The opposite of war isn't peace, it's creation.
Rent(original cast, on broadway)
Credit: Joan Marcus

We raise our glass, you bet your ass, to La Vie Bohème.

With this immortal toast, Mark Cohen kicks off the Act 1 finale of Rent, the joyous, rousing tribute to bohemian living that is one of the most mind-boggling assortments of kiss-off lyrics and listing of cultural references ever set to music.

From the earliest readings of the Pulitzer Prize-winning musical, “La Vie Bohème” was part of the celebratory closer to the act (and one very eventful Christmas Eve). It evolved as Jonathan Larson crafted the show from developmental stagings to Off Broadway to Broadway, but the song always remained an essential part of the fabric of Rent. Today, it’s become an iconic anthem for theatre kids and anyone outside the mainstream.

In honor of the Rent’s 24th anniversary, we called up much of the original cast and production team to find out just how this ode to being an us for once entered the annals of musical theater history.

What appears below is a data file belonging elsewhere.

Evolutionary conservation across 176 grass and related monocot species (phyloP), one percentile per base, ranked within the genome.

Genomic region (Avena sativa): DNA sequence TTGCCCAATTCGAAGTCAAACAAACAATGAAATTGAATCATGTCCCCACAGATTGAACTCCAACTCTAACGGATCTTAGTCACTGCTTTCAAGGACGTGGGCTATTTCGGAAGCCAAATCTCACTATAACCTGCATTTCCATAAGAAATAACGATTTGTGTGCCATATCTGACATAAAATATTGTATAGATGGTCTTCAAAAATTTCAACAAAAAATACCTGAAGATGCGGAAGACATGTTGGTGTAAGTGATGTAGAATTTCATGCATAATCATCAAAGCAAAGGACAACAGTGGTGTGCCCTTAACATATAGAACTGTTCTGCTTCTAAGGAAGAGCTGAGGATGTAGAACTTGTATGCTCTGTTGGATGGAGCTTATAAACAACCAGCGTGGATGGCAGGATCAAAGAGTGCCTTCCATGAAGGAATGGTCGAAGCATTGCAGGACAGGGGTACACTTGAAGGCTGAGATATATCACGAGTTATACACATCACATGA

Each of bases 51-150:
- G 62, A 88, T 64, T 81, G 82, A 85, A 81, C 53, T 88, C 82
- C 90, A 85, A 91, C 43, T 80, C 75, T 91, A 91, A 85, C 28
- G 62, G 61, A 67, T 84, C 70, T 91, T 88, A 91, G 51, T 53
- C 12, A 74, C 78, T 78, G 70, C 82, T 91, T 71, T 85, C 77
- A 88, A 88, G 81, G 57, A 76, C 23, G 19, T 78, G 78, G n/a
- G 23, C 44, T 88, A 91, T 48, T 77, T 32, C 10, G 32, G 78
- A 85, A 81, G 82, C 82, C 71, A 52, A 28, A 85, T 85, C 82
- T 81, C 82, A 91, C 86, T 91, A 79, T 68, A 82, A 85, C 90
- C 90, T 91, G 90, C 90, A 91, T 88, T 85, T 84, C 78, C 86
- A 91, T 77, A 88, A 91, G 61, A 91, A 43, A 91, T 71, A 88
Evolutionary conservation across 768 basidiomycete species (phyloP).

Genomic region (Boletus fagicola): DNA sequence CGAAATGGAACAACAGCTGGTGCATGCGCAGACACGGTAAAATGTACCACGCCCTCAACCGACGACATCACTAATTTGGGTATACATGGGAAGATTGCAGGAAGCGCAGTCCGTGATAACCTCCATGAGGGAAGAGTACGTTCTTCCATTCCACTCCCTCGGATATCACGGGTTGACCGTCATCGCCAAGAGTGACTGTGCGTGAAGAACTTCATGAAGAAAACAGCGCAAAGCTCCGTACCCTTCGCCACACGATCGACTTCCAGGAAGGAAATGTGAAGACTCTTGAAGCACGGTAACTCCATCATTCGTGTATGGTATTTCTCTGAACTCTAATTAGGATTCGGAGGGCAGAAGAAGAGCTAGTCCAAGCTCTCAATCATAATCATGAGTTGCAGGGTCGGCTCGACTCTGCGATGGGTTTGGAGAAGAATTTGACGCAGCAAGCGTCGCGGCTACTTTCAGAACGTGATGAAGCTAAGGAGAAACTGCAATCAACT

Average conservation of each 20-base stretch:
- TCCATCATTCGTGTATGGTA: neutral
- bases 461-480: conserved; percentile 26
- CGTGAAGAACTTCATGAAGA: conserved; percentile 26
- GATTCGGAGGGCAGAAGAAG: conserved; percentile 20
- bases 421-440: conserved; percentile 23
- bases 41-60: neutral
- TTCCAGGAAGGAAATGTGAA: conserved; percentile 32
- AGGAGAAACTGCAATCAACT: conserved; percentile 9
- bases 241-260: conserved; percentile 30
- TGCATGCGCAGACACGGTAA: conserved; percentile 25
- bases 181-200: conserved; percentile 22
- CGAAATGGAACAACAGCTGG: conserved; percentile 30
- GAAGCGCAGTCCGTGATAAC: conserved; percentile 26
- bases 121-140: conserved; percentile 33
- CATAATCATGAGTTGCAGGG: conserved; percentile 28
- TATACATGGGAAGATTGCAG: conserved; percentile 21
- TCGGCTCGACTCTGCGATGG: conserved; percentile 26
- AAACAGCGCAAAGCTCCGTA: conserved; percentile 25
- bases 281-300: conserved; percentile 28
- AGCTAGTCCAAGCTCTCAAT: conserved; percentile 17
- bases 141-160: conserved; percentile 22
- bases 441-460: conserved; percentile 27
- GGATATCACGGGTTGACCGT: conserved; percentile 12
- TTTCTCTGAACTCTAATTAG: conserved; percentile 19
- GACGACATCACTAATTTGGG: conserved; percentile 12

Following the framework of original opera, La Bohème, Rent closes its second act with “La Vie Bohème.” As a production team and cast were assembled, the song made quite the impact with its dizzying list of cultural references, raw language, and tongue-twisting lyrics.

MICHAEL GREIF (Director): The first time I heard songs from the show was on an airplane, and I was very churned up by a lot of the material.

BILLY ARONSON (Co-creator and playwright): [In La Bohème, Rudolfo] goes outside in the second act to meet all his friends on Christmas Eve. So that scene was in the play. I gave [Jonathan Larson] an outline in which they were all at the table, all together, all meeting each other but that was his idea to have that song there.

TIM WEIL (Musical supervisor): Jonathan printed out the original score in a musical notation software, and I remember seriously looking at those lyrics just trying to make them out so I could understand them. Once I figured out what all those words were, I just went, “This is one of the most amazing list songs I have ever seen in my life.”

ARONSON: From the beginning of our collaboration, Jonathan thought Rent would be "our generation's Hair.” And it seems to me that the song "La Vie Bohème" is inspired in part by Hair, almost paying tribute to it. In particular, Claude's song “Manchester England, England,” where he starts dropping all those names.